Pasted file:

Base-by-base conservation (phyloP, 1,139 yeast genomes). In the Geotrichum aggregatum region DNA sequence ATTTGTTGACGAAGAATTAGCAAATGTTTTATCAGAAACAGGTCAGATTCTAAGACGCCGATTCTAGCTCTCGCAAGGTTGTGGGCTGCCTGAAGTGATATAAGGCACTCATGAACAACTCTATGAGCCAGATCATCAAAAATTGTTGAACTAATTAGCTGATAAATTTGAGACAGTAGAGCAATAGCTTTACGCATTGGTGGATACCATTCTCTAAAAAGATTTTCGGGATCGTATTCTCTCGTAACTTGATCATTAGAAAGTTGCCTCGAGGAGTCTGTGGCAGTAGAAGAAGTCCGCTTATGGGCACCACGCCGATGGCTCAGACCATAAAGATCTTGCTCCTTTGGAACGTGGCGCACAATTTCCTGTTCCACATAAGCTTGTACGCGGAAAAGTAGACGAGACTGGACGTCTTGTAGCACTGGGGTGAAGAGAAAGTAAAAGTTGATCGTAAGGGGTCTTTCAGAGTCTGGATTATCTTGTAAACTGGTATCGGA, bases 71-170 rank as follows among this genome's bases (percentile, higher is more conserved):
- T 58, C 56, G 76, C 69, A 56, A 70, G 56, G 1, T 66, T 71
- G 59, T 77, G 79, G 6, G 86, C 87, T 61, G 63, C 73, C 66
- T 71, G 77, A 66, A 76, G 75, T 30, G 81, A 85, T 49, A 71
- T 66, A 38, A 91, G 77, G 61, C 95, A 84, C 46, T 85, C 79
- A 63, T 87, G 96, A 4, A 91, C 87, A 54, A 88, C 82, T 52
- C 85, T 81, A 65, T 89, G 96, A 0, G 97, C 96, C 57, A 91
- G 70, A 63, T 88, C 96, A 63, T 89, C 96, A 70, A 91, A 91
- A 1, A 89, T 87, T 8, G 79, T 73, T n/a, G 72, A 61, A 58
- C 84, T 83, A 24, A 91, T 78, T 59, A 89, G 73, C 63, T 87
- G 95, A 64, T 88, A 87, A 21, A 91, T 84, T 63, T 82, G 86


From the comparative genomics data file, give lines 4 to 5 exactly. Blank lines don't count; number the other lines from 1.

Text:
- T 71, G 77, A 66, A 76, G 75, T 30, G 81, A 85, T 49, A 71
- T 66, A 38, A 91, G 77, G 61, C 95, A 84, C 46, T 85, C 79